Internal Posterior Ophthalmomyiasis: A Case Report
Internal Posterior Ophthalmomyiasis: A Case Report
A tricky case of parasitic infection requires an innovative surgical approach.
Nicolay Umanets, MD • Natalia Pasyechnicova, MD • Galina Levitskaya, MD
|Nicolay Umanets, MD, Natalia Pasyechnicova, MD, and Galina Levitskaya, MD, serve on the faculty of the The Filatov Institute of Eye Diseases and Tissue Therapy of the Academy of Medical Science of Ukraine in Odessa. None of the authors reports any financial interests in any products mentioned in this article. Dr. Umanets can be reached at firstname.lastname@example.org.|
Ophthalmomyiasis is a parasitic disease caused by penetration of the larvae of flies and gadflies into the eye globe tissues. It affects humans either directly — laying eggs or depositing larvae on or near the conjunctiva or on the eyeball — or indirectly, through dirty hands or the bites of infected insects.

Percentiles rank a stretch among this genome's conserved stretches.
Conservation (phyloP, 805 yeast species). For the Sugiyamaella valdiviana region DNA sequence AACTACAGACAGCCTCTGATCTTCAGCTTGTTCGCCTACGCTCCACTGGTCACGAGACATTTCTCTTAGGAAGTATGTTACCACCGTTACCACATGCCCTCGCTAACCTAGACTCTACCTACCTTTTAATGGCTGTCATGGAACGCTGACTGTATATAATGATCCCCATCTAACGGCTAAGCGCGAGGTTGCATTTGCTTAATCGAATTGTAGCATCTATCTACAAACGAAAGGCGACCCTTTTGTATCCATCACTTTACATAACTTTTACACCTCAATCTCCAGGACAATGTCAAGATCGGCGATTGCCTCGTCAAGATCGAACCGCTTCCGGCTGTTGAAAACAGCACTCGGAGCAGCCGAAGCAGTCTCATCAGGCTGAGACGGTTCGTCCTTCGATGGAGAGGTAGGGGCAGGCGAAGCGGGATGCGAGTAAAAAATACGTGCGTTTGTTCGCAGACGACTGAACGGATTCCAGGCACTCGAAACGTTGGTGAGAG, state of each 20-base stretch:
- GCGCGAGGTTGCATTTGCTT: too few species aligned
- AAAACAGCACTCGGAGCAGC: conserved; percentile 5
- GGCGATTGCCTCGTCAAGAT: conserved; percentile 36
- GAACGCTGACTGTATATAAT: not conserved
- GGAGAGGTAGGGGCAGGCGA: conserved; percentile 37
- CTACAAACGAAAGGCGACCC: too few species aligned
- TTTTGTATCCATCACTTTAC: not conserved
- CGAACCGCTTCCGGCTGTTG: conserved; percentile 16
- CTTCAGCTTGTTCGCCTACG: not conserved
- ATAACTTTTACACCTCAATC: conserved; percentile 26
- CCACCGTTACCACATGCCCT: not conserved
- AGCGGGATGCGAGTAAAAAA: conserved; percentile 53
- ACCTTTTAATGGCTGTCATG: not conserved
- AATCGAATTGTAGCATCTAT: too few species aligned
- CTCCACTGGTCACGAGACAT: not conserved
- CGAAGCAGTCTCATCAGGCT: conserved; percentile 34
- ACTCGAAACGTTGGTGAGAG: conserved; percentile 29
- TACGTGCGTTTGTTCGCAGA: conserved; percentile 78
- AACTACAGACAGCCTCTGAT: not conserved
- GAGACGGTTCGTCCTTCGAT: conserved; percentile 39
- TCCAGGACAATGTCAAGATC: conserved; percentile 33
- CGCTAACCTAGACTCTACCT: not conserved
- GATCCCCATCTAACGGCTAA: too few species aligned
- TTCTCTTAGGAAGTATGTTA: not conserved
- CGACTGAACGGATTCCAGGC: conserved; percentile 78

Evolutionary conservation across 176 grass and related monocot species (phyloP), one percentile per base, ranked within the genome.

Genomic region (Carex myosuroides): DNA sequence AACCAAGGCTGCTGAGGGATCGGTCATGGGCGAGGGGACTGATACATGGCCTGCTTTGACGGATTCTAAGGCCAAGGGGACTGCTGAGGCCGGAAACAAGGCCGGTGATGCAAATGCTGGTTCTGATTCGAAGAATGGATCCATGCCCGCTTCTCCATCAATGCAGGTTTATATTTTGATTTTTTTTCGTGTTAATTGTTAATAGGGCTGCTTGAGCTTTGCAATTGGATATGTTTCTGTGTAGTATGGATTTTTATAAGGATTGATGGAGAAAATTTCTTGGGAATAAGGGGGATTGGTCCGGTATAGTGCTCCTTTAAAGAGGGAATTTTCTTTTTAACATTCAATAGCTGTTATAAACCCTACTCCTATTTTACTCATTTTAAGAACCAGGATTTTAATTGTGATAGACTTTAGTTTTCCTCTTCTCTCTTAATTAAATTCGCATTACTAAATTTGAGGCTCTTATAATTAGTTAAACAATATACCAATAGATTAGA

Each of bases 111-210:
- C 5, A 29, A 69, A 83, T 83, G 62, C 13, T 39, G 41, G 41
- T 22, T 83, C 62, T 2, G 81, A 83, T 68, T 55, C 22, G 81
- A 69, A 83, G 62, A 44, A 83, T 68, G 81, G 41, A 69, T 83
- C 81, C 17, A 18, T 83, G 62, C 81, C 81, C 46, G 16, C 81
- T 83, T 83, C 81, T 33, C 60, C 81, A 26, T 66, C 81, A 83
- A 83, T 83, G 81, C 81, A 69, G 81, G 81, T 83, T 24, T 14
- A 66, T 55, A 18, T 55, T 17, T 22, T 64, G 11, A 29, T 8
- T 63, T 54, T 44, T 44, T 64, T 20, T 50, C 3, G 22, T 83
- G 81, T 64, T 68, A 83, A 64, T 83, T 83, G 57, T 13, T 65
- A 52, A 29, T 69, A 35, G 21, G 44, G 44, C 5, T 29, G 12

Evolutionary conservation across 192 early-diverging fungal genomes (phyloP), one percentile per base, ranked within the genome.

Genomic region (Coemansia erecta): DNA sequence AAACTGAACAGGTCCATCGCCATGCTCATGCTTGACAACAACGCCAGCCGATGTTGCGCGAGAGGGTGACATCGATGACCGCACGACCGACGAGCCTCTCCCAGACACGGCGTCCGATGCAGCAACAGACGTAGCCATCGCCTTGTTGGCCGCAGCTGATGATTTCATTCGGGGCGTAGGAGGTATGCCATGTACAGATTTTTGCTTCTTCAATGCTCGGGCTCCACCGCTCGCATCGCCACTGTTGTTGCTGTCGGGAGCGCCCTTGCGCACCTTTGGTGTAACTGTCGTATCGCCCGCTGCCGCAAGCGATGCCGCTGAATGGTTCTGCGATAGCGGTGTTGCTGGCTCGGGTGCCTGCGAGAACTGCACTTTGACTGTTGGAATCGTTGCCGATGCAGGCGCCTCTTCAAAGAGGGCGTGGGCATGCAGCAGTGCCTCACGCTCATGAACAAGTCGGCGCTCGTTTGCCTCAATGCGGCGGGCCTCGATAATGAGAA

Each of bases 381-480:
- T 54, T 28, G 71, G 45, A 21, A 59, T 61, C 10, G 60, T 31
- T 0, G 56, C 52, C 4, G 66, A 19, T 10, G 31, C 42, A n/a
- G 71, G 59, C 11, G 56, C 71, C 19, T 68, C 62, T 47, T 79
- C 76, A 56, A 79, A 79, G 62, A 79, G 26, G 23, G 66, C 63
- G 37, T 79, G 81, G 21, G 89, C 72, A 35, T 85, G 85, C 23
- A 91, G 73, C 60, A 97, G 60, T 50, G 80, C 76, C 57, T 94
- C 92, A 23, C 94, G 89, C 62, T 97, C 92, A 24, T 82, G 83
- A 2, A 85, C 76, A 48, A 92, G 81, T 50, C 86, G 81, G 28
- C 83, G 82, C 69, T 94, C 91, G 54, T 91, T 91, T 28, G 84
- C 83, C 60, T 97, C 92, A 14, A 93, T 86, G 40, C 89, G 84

There are a large variety of clinical manifestations of ophthalmomyiasis. Internal posterior ophthalmomyiasis is characterized by a different clinical course from asymptomatic ophthalmomyiasis, with accidental discovery to sudden loss of vision due to severe uveitis and retinal detachment. In the subretinal space, larvae can grow to up to 3-5 mm.
Oxygen contained in the choroid can maintain the viability of the larvae for some time. The larvae's movement in the subretinal space causes pathognomonic symptoms of posterior intraocular ophthalmomyiasis: a hypopigmented line with pigment clumps and tiny subretinal hemorrhages.